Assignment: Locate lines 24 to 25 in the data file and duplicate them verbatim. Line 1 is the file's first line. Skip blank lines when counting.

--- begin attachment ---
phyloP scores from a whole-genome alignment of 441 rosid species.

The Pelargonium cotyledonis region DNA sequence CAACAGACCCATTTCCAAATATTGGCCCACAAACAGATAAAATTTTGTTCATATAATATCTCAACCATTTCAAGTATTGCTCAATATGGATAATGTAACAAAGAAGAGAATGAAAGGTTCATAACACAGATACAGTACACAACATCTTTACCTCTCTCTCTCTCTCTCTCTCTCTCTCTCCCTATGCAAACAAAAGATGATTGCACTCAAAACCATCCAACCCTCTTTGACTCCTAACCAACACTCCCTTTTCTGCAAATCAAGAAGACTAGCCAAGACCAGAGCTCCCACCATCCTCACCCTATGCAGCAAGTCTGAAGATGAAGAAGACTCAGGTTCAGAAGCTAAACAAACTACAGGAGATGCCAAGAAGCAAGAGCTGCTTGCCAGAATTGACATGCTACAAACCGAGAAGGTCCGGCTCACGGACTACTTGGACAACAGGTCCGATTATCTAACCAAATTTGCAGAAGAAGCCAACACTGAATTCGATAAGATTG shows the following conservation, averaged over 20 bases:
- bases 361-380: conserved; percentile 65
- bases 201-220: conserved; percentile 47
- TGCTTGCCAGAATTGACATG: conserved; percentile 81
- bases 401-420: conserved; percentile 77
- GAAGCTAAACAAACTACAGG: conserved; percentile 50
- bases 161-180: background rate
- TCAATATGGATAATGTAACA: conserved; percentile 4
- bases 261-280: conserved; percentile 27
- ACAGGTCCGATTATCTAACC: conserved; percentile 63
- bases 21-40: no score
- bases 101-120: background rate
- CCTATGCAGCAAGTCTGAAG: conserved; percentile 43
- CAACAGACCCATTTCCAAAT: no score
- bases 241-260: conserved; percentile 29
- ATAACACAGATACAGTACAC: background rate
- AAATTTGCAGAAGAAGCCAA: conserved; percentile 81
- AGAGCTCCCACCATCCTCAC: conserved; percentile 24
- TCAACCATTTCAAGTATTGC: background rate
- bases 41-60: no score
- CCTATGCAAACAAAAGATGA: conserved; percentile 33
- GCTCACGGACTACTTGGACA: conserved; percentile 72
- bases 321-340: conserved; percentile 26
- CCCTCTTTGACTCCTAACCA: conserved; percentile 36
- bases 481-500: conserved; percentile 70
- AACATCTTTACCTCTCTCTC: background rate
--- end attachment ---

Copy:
- bases 321-340: conserved; percentile 26
- CCCTCTTTGACTCCTAACCA: conserved; percentile 36